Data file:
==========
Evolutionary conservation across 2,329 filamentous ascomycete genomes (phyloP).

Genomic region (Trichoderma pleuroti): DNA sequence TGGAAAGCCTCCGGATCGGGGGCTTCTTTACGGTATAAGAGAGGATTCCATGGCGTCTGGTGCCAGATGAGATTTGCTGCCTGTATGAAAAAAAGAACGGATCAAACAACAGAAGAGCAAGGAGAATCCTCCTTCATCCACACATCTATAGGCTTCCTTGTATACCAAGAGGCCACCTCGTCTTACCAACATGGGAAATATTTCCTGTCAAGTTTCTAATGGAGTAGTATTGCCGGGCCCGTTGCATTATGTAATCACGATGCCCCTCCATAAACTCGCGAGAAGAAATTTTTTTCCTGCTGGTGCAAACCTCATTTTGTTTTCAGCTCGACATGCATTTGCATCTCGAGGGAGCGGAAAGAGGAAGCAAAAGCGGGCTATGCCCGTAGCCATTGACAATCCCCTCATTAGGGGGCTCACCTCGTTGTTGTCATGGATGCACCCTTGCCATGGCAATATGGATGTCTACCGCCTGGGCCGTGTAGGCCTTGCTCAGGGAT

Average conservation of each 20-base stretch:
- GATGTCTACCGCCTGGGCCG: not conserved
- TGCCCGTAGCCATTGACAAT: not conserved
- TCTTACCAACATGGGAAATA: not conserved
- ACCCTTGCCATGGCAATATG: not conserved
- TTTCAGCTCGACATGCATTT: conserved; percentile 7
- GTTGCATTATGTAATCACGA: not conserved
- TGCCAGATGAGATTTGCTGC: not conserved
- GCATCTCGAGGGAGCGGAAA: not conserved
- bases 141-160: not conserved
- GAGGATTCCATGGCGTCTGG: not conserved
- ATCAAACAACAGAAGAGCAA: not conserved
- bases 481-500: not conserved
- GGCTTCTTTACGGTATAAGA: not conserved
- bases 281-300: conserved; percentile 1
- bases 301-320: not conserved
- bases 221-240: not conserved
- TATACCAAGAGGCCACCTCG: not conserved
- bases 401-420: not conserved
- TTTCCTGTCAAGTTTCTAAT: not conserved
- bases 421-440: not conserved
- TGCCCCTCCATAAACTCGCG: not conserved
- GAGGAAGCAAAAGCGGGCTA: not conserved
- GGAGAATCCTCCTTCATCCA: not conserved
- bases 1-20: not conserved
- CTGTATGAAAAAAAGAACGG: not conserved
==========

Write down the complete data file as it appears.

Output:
Evolutionary conservation across 2,329 filamentous ascomycete genomes (phyloP).

Genomic region (Trichoderma pleuroti): DNA sequence TGGAAAGCCTCCGGATCGGGGGCTTCTTTACGGTATAAGAGAGGATTCCATGGCGTCTGGTGCCAGATGAGATTTGCTGCCTGTATGAAAAAAAGAACGGATCAAACAACAGAAGAGCAAGGAGAATCCTCCTTCATCCACACATCTATAGGCTTCCTTGTATACCAAGAGGCCACCTCGTCTTACCAACATGGGAAATATTTCCTGTCAAGTTTCTAATGGAGTAGTATTGCCGGGCCCGTTGCATTATGTAATCACGATGCCCCTCCATAAACTCGCGAGAAGAAATTTTTTTCCTGCTGGTGCAAACCTCATTTTGTTTTCAGCTCGACATGCATTTGCATCTCGAGGGAGCGGAAAGAGGAAGCAAAAGCGGGCTATGCCCGTAGCCATTGACAATCCCCTCATTAGGGGGCTCACCTCGTTGTTGTCATGGATGCACCCTTGCCATGGCAATATGGATGTCTACCGCCTGGGCCGTGTAGGCCTTGCTCAGGGAT

Average conservation of each 20-base stretch:
- GATGTCTACCGCCTGGGCCG: not conserved
- TGCCCGTAGCCATTGACAAT: not conserved
- TCTTACCAACATGGGAAATA: not conserved
- ACCCTTGCCATGGCAATATG: not conserved
- TTTCAGCTCGACATGCATTT: conserved; percentile 7
- GTTGCATTATGTAATCACGA: not conserved
- TGCCAGATGAGATTTGCTGC: not conserved
- GCATCTCGAGGGAGCGGAAA: not conserved
- bases 141-160: not conserved
- GAGGATTCCATGGCGTCTGG: not conserved
- ATCAAACAACAGAAGAGCAA: not conserved
- bases 481-500: not conserved
- GGCTTCTTTACGGTATAAGA: not conserved
- bases 281-300: conserved; percentile 1
- bases 301-320: not conserved
- bases 221-240: not conserved
- TATACCAAGAGGCCACCTCG: not conserved
- bases 401-420: not conserved
- TTTCCTGTCAAGTTTCTAAT: not conserved
- bases 421-440: not conserved
- TGCCCCTCCATAAACTCGCG: not conserved
- GAGGAAGCAAAAGCGGGCTA: not conserved
- GGAGAATCCTCCTTCATCCA: not conserved
- bases 1-20: not conserved
- CTGTATGAAAAAAAGAACGG: not conserved